Despite the fact that we didn’t have a hard itinerary, we had both been reading trip reports, looking over packing lists, and I had the latest Milepost Guide. Denali was on the top of my list and the Top of the World highway on Mike’s. We also tossed around Prudhoe bay, the Dempster highway, the Arctic Circle, Homer, and Fairbanks. In the end we tossed out the trips to the far north because we only had 3 weeks and would need different tires and gear. Mike decided we needed to throw in a ferry to really experience it right, and I agreed. We decided to start with the ferry because we really didn’t know what day we would be returning and we settled on the Bellingham to Haines route. This three day journey would throw us right into Alaska, show us some gorgeous scenery on the inside passage, and we could see a few of the coastal cities along the way. We also decided to camp on the ferry to save money and because it sounded more adventurous than hiding out in a tiny cabin. We read you can set your tent right up on the back of the ferry and I’ll give some good pointers when I get to that point just in case you are thinking of doing this.

I started to pack several weeks prior to our departure, which was good. It was a long, slow, trial and error process. In the end, I had more than I needed. Mike did a way better job than me, light and tight. During our trip we met a lot of people and multiple times heard comments like, “You are the guys on bikes? We saw you out there, man, one of you is really loaded down.” Yeah, that was me.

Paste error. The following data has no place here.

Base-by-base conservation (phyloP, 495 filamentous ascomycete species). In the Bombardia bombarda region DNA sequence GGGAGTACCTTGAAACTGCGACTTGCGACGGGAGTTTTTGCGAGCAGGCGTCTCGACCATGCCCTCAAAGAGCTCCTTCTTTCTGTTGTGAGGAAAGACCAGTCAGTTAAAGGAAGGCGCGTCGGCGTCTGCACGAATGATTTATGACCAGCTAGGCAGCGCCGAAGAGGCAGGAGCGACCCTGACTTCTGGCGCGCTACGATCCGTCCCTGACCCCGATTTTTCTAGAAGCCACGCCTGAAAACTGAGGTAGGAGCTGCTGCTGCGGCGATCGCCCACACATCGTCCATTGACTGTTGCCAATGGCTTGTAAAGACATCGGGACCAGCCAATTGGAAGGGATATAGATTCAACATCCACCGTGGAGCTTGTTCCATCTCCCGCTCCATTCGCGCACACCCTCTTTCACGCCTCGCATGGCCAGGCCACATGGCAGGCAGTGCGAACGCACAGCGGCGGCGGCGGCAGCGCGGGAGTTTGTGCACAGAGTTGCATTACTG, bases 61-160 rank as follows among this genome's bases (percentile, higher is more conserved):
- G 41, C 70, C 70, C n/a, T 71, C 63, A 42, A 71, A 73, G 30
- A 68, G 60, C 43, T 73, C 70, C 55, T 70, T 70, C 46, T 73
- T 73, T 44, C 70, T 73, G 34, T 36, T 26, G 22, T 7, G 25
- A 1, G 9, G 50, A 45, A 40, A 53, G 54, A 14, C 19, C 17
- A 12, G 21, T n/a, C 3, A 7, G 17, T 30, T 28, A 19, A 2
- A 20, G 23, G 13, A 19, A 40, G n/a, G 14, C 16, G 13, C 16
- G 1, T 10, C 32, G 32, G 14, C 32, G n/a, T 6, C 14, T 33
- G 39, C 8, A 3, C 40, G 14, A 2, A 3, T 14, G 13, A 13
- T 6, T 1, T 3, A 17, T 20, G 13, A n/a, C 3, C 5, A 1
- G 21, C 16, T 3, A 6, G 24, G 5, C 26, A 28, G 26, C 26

tigerFor you non bikers out there, my bike is a Triumph Tiger 800XC, what is known as an adventure bike. It’s a big enough bike for long trips yet able to handle the off road. It isn’t made for racing on the MX track, although my buddy Jason has jumped one 30 feet. I see it as a motorcycle SUV, the Land Rover of motorcycles. Cruisers (think Harley) and Sport bikes can be extremely difficult to handle on gravel, let alone off road.  Even a big Adventure bike can be tough out in the sticks. I’ve had a lot of different bikes over the years and this one matches my personality perfectly. I don’t know why it took me so long to figure that out.  For the trip, I added 3 pieces of luggage; a top box and two side boxes (panniers). I also bungeed a large waterproof duffel bag (dry roll) on the seat behind me and another smaller bag on top of the gas tank (a tank bag) to haul all my stuff.

Up until midnight the night before we left, I had felt confident and that my bike was solid. I liked my gear and how I had packed everything. Then I stumbled across a small detail about my hard luggage, each piece was limited to 20 pounds. I weighed mine and found them all in the low 40’s. This made me sick to my stomach. My biggest worries were how the Givi racks would hold up to my overloaded panniers, how my bike would perform off road, and how my tires would wear. I tried, unsuccessfully to lighten my load. I did some research online and, apparently, everyone overloads their luggage. That helped, but didn’t totally appease me.